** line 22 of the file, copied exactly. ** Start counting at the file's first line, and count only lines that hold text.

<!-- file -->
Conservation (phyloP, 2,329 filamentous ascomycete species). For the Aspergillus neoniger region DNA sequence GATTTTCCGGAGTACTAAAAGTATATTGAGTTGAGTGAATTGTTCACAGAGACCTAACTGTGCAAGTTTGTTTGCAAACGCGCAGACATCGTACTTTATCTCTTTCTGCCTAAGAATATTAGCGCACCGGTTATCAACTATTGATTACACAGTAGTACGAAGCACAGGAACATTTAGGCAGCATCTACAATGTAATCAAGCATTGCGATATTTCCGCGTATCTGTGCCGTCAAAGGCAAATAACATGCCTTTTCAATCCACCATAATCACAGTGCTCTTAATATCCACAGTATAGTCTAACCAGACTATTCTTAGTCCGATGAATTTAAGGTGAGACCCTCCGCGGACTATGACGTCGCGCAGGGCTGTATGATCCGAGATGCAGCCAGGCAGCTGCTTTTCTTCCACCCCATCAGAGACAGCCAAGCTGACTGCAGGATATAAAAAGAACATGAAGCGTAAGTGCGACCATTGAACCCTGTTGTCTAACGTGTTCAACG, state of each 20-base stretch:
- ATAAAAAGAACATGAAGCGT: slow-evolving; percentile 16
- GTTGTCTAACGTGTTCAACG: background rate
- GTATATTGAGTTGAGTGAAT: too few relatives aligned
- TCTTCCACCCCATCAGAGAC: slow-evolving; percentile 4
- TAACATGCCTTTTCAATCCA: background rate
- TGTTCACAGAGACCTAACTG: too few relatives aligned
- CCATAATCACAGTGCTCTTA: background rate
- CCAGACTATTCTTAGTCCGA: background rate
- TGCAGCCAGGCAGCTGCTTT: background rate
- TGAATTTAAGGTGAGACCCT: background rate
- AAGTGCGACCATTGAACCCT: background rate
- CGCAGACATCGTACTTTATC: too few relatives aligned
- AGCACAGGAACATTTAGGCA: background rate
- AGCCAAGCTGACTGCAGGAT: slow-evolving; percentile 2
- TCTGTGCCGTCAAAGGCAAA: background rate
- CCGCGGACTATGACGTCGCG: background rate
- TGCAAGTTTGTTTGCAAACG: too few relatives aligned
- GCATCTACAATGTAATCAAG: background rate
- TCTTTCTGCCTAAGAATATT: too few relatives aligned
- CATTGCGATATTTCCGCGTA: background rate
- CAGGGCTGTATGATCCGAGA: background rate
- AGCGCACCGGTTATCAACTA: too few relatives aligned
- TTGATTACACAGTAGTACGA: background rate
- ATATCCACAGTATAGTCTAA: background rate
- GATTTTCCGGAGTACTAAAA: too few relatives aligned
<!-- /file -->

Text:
- CAGGGCTGTATGATCCGAGA: background rate